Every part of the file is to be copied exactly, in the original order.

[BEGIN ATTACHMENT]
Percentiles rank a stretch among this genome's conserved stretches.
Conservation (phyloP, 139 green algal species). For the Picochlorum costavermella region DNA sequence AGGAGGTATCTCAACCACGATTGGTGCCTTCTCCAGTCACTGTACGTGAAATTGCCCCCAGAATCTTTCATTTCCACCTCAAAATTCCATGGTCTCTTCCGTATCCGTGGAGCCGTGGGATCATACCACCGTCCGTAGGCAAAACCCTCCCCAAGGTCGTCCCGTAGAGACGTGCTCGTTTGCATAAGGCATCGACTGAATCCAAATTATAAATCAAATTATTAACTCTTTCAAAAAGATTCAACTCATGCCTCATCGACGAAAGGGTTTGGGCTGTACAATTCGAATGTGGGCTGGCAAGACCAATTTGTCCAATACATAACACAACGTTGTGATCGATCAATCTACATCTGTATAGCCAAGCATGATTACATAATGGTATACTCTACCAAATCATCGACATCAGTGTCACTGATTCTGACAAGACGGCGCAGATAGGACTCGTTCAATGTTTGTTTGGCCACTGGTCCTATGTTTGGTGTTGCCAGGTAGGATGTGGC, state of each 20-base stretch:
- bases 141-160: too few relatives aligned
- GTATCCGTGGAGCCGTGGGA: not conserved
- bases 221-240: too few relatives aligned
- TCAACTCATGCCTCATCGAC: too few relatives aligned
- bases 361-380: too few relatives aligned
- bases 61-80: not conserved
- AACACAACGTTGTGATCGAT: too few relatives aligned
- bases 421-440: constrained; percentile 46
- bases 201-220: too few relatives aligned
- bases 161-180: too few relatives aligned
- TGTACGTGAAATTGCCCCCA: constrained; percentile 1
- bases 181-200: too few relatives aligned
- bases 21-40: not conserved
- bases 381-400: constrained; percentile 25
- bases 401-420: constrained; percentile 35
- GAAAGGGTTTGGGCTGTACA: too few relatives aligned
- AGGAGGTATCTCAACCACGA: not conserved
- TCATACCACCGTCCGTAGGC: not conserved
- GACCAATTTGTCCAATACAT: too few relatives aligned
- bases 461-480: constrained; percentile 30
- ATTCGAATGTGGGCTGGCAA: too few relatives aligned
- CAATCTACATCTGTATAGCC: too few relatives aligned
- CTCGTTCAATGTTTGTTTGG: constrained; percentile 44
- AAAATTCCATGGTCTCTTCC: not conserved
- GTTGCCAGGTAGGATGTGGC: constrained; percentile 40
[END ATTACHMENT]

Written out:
Percentiles rank a stretch among this genome's conserved stretches.
Conservation (phyloP, 139 green algal species). For the Picochlorum costavermella region DNA sequence AGGAGGTATCTCAACCACGATTGGTGCCTTCTCCAGTCACTGTACGTGAAATTGCCCCCAGAATCTTTCATTTCCACCTCAAAATTCCATGGTCTCTTCCGTATCCGTGGAGCCGTGGGATCATACCACCGTCCGTAGGCAAAACCCTCCCCAAGGTCGTCCCGTAGAGACGTGCTCGTTTGCATAAGGCATCGACTGAATCCAAATTATAAATCAAATTATTAACTCTTTCAAAAAGATTCAACTCATGCCTCATCGACGAAAGGGTTTGGGCTGTACAATTCGAATGTGGGCTGGCAAGACCAATTTGTCCAATACATAACACAACGTTGTGATCGATCAATCTACATCTGTATAGCCAAGCATGATTACATAATGGTATACTCTACCAAATCATCGACATCAGTGTCACTGATTCTGACAAGACGGCGCAGATAGGACTCGTTCAATGTTTGTTTGGCCACTGGTCCTATGTTTGGTGTTGCCAGGTAGGATGTGGC, state of each 20-base stretch:
- bases 141-160: too few relatives aligned
- GTATCCGTGGAGCCGTGGGA: not conserved
- bases 221-240: too few relatives aligned
- TCAACTCATGCCTCATCGAC: too few relatives aligned
- bases 361-380: too few relatives aligned
- bases 61-80: not conserved
- AACACAACGTTGTGATCGAT: too few relatives aligned
- bases 421-440: constrained; percentile 46
- bases 201-220: too few relatives aligned
- bases 161-180: too few relatives aligned
- TGTACGTGAAATTGCCCCCA: constrained; percentile 1
- bases 181-200: too few relatives aligned
- bases 21-40: not conserved
- bases 381-400: constrained; percentile 25
- bases 401-420: constrained; percentile 35
- GAAAGGGTTTGGGCTGTACA: too few relatives aligned
- AGGAGGTATCTCAACCACGA: not conserved
- TCATACCACCGTCCGTAGGC: not conserved
- GACCAATTTGTCCAATACAT: too few relatives aligned
- bases 461-480: constrained; percentile 30
- ATTCGAATGTGGGCTGGCAA: too few relatives aligned
- CAATCTACATCTGTATAGCC: too few relatives aligned
- CTCGTTCAATGTTTGTTTGG: constrained; percentile 44
- AAAATTCCATGGTCTCTTCC: not conserved
- GTTGCCAGGTAGGATGTGGC: constrained; percentile 40